Duidelijk: One morning on Lac Leman with Anton Valk circa 1998

Back in 1998 I was working in Holland as liaison between the joint venture that AT&T had at the time in Europe and our largest multi-national clients. We met four times a year in different locales where we would showcase the local country’s telecom infrastructure and how it was meeting customer’s needs.

Autumn in Geneva; Swisscom gave out Swiss Army knives at our plenary dinner announcing they were ‘cutting prices.’ A burly British CIO shouted from the crowd, “so, what is the meaning behind the corkscrew?” Hardy, har, har.

The crowd was always a tough one. We had to present our technical partnering the next day and, as usual, we had brought in Mr. Anton Valk to give that preso.  Anton was our go-to technical person. He is a well-educated and articulate Dutchman who headed up our Network partnership team. He also looked the part. He sported curly Einstein-esqe hair, glasses and a perpetually confused look on his face when anyone was asking him a question as if he was pondering all the possible answers to ‘Can you please pass the salt?’.

Quite by chance I met him early the next morning in front of the hotel. I was going for a walk to see the city and he had the same thing in mind. I remember the conversation as if it was yesterday. I asked him about his job. He told me he was excessively busy and really needed to spend more time with his kids. He explained that his wife was dead and going out-of-town was a huge problem for him…one which he faced more and more frequently. We passed along the quay and crossed the river to the old part of town. Anton admired the beauty of a baroque church. ‘I never get to do this kind of thing’, he said, explaining that business travel was never usually pleasurable for him. I admired the boats on the lake and waterskiers.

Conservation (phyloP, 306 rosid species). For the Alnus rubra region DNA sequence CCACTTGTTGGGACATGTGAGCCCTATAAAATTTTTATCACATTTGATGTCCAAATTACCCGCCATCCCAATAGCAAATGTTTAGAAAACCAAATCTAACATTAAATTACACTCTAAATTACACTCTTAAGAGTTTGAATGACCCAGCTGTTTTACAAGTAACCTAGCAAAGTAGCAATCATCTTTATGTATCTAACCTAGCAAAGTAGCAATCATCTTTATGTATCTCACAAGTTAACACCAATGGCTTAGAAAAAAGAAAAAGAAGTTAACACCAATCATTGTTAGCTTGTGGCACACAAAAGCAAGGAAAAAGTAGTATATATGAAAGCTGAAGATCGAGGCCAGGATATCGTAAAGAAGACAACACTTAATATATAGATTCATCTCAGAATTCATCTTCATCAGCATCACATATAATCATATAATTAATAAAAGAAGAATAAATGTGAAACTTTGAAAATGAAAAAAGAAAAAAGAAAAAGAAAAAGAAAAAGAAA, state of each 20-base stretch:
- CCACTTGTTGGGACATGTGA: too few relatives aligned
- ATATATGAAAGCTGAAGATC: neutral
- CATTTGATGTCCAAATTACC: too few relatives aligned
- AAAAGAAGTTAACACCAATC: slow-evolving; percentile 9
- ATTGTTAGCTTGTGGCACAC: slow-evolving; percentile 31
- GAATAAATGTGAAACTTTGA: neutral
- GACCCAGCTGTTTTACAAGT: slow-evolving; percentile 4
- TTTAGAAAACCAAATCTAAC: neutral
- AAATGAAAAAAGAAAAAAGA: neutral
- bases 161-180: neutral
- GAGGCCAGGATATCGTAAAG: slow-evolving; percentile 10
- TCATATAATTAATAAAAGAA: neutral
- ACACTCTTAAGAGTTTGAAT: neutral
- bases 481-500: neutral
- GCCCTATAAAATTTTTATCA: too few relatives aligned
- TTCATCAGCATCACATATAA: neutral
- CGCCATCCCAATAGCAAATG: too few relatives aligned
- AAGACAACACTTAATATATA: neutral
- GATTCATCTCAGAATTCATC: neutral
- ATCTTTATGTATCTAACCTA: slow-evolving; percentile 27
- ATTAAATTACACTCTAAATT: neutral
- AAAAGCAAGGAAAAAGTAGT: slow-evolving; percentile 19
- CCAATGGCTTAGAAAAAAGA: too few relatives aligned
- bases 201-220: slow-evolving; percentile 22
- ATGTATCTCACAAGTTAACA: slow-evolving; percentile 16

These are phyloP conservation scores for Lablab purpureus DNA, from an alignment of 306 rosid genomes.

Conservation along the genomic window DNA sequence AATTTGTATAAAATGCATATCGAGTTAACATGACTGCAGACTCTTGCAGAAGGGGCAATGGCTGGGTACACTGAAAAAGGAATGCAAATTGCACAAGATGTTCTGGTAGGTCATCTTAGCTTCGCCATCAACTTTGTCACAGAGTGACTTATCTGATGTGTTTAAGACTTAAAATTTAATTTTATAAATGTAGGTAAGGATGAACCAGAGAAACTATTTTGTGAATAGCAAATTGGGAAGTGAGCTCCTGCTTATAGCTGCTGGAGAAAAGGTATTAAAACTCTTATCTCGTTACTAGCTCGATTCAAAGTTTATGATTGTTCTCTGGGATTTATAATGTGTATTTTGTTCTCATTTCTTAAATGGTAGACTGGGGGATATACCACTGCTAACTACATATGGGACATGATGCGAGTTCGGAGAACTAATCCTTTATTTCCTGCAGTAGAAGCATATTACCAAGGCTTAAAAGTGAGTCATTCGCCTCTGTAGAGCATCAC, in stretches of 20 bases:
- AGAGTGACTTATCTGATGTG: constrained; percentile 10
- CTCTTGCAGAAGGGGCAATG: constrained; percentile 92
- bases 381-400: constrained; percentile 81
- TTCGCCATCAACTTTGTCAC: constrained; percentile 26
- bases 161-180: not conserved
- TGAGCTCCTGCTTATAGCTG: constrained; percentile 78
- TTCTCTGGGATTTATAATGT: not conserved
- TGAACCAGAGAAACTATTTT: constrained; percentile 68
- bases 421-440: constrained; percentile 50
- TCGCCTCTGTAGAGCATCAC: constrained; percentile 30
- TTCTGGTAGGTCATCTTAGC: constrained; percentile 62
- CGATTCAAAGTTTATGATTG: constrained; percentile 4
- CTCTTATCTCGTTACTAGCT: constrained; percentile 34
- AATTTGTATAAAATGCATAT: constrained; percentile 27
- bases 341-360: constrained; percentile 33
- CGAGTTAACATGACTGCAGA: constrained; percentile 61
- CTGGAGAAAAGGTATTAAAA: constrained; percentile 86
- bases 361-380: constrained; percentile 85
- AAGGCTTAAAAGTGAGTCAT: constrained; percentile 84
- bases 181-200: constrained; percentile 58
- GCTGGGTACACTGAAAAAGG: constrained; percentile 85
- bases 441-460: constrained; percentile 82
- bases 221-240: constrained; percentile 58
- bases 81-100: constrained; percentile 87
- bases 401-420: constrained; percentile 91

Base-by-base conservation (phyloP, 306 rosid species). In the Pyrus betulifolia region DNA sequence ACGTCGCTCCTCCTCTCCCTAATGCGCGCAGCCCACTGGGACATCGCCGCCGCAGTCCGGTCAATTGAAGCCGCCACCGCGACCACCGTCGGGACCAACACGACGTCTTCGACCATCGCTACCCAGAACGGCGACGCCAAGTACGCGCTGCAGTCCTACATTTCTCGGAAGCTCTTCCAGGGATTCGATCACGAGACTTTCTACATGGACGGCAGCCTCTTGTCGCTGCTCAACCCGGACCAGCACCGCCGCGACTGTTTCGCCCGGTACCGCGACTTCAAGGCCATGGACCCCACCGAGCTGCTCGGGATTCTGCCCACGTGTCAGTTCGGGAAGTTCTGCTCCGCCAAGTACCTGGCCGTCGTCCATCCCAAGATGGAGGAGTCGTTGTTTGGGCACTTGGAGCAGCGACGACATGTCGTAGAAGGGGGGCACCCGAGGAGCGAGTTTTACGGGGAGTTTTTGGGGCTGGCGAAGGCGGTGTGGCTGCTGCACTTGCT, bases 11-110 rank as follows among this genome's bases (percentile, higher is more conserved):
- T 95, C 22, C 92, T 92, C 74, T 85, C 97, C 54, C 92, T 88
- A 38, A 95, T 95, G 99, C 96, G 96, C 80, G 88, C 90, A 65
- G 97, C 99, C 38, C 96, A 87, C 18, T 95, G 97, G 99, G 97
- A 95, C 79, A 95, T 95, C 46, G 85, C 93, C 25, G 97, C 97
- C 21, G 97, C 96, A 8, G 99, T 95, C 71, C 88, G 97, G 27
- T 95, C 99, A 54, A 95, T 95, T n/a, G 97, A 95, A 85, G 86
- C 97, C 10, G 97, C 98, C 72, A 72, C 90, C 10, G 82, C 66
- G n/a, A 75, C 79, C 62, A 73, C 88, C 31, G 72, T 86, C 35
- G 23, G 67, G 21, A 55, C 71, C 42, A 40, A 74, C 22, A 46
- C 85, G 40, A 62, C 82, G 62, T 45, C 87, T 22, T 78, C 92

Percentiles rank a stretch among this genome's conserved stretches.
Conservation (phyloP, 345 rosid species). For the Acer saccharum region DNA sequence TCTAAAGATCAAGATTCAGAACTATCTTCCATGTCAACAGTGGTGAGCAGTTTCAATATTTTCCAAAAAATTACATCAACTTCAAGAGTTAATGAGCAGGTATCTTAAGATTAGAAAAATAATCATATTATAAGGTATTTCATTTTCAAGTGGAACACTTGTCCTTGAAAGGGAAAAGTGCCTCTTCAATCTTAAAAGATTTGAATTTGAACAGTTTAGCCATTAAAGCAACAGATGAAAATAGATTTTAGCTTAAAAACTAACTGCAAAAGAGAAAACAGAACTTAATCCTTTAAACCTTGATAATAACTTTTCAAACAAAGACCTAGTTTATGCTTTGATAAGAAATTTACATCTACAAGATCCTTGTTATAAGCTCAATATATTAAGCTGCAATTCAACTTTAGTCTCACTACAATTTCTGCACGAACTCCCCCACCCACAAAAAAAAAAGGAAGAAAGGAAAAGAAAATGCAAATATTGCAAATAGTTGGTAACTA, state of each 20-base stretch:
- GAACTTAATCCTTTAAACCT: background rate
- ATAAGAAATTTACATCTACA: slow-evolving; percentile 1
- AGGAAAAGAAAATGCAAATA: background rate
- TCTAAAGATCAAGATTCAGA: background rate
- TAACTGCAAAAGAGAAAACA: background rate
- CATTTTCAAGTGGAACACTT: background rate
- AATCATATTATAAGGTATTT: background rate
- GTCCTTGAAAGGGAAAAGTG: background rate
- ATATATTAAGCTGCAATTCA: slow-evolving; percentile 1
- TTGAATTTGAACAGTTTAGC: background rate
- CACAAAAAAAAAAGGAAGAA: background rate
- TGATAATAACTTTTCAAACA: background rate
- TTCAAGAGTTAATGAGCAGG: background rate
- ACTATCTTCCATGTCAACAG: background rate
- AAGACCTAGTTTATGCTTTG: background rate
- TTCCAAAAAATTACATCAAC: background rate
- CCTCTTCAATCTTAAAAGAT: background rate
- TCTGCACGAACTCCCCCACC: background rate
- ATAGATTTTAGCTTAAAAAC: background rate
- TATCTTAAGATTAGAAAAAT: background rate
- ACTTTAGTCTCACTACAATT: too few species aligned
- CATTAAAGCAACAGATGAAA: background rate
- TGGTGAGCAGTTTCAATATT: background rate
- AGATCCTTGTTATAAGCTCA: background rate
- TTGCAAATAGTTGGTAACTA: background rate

We got talking about another colleague who we both admired. We struggled for words to describe the man who so effortlessly ran his department and his business within the corporate structure. Everyone seemed to like him. He is ‘duidelijk,’ I finally said.

Mijnwoordenboek defines the Dutch word “duidelijk” as: distinct, obvious, clear, bright, evident, manifest, done, transparent, flagrant, luminous, clarifying, cooked, clear-cut, clear as daylight. 

Clear? Or as the Dutch say: ‘As clear (duidelijk) as a piling above the water.’

Maybe not.  But Anton at once understood and agreed. Anton smiled as though he was just let in on a secret that he had no interest in sharing. The traffic was starting to build and the cafes were opening on the quay. The day was dawning over the alps. The meeting would be starting soon and we knew we had to head back. A breeze arose off the lake and we walked in silence. Trees were beginning to change color and rustle more restlessly in the breeze. I could smell autumn and closing my eyes I could see the fall trees in the town where I grew up.